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Chapter 2. Camera Accessories and Add-ons > Digital film cards and card readers

Digital film cards and card readers

The myriad of digital image file storage options available for digital camera users today can be overwhelming. In many cases, the type of removable media you prefer determines the brand of camera you buy. As storage capacities increase and the designs of media types diversify, it's important to keep up to date on the latest in storage technology. Knowing the advantages and disadvantages of storage technology helps ensure that your choice meets your needs. Here are some of the common storage technologies:

  • CompactFlash® Type I. The first storage option we'll discuss, CF Type I media, is one of the most popular types of storage media on the market. This familiar format has a maximum storage capacity in the gigabtyes, with many other capacity increments available. The biggest benefit of CompactFlash cards is their flexibility. These cards can be used with any camera that has a CF Type I slot, regardless of the capacity or brand of the card. CompactFlash cards also can be easily used in other media-related devices, such as MP3 players and PDAs. The price range for CompactFlash cards varies tremendously. More standard cards in the 32 MB to 256 MB range are reasonably priced (under $100), while the higher capacity cards carry a premium price in the $400 to $500 range.

  • SmartMedia. Next up is SmartMedia, which is popular with many camera manufacturers. SmartMedia cards are smaller than credit cards and are just about as thin. Their small size, as shown in Figure A, belies their storage capabilities, with maximum configurations weighing in at 128 MB. The diminutive size of the card is due to the card controller's placement on the camera, unlike CompactFlash cards, which have the controller on the card itself. The makeup of the SmartMedia card makes for smaller media, but then slightly larger card slots are needed in the body of the camera to accommodate the controller.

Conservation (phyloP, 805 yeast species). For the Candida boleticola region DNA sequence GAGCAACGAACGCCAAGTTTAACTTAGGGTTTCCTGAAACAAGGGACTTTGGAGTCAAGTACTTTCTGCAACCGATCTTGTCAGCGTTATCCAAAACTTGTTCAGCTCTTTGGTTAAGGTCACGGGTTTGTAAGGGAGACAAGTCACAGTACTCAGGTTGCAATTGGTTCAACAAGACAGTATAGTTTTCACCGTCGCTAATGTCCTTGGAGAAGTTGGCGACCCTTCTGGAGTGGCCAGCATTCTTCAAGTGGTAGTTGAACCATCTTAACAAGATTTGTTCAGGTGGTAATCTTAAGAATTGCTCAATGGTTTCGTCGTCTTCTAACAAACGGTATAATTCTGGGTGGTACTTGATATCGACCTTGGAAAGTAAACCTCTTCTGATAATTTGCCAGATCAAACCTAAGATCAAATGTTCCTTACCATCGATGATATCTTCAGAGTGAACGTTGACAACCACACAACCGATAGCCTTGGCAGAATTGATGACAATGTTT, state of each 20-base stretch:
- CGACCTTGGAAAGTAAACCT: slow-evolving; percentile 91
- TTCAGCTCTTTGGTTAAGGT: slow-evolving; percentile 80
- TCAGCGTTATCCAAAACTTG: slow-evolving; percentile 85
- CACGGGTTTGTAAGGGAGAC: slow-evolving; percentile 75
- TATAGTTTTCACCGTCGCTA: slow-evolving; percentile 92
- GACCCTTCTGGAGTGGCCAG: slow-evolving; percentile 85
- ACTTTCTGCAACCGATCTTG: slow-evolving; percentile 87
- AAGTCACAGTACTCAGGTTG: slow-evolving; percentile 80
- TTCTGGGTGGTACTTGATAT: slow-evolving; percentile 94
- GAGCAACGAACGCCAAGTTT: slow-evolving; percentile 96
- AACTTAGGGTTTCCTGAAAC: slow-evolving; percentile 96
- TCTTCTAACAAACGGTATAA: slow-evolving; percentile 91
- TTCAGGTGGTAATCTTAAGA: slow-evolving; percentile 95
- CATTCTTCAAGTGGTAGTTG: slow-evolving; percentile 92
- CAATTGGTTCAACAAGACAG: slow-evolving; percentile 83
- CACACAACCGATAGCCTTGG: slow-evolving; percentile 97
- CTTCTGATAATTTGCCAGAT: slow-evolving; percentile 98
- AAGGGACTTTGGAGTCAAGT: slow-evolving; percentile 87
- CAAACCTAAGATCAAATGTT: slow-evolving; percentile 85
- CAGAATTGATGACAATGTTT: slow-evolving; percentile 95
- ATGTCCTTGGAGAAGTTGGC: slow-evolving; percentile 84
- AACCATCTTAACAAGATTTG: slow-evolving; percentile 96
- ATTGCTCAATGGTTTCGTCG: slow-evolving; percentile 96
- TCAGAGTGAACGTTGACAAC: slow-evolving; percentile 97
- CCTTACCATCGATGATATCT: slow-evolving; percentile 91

A. The diminutive size of the SmartMedia format is its biggest benefit.

  • xD Picture Card. The smallest type of storage media for digital cameras is xD Picture Card, which is about as big as the fingernail on your thumb. Developed by Fuji and Olympus to upgrade the limited SmartMedia format, xD is only used on cameras by those manufacturers. With a storage potential of 8 GB, this might be the storage type to watch.

  • Memory Stick®. The Memory Stick format, invented by Sony, is currently used only in Sony brand products. This storage format looks like a purple stick of gum and is compatible with other Sony digital products, such as digital camcorders and photo printers. There are many megabyte configurations of Memory Sticks, with the largest capacity at 1 GB.

  • CD-R. One of the more interesting storage innovations is the use of CD-R technology. Also developed by Sony, this storage method allows a 3.5-inch disk to be burned directly in the camera. The 156 MB storage capacity of the inexpensive disks is impressive, but this option is currently only available on select Sony cameras.

  • CompactFlash Type II. This format is a thicker version of the standard CompactFlash Type I card and uses a specialty slot that can usually read both Type I and Type II formats. The massive storage capacity, ranging from 256 MB to 4 GB, should supply you with free space for quite a while. Hopefully, as the prices of cameras come down, so will the price of these cards. This format had some reliability issues early on, but with many of these problems now solved you can expect to see these cards used in many other cameras.

  • Secure Digital. The Secure Digital (SD) format was designed for use with a variety of devices, such as cameras, PDAs, MP3 players, and cellular phones. At about the size of a postage stamp, this format was also made to fit in small places. Another advantage of the SD format is fast write times and low battery consumption, definite selling points for most digital photographers.



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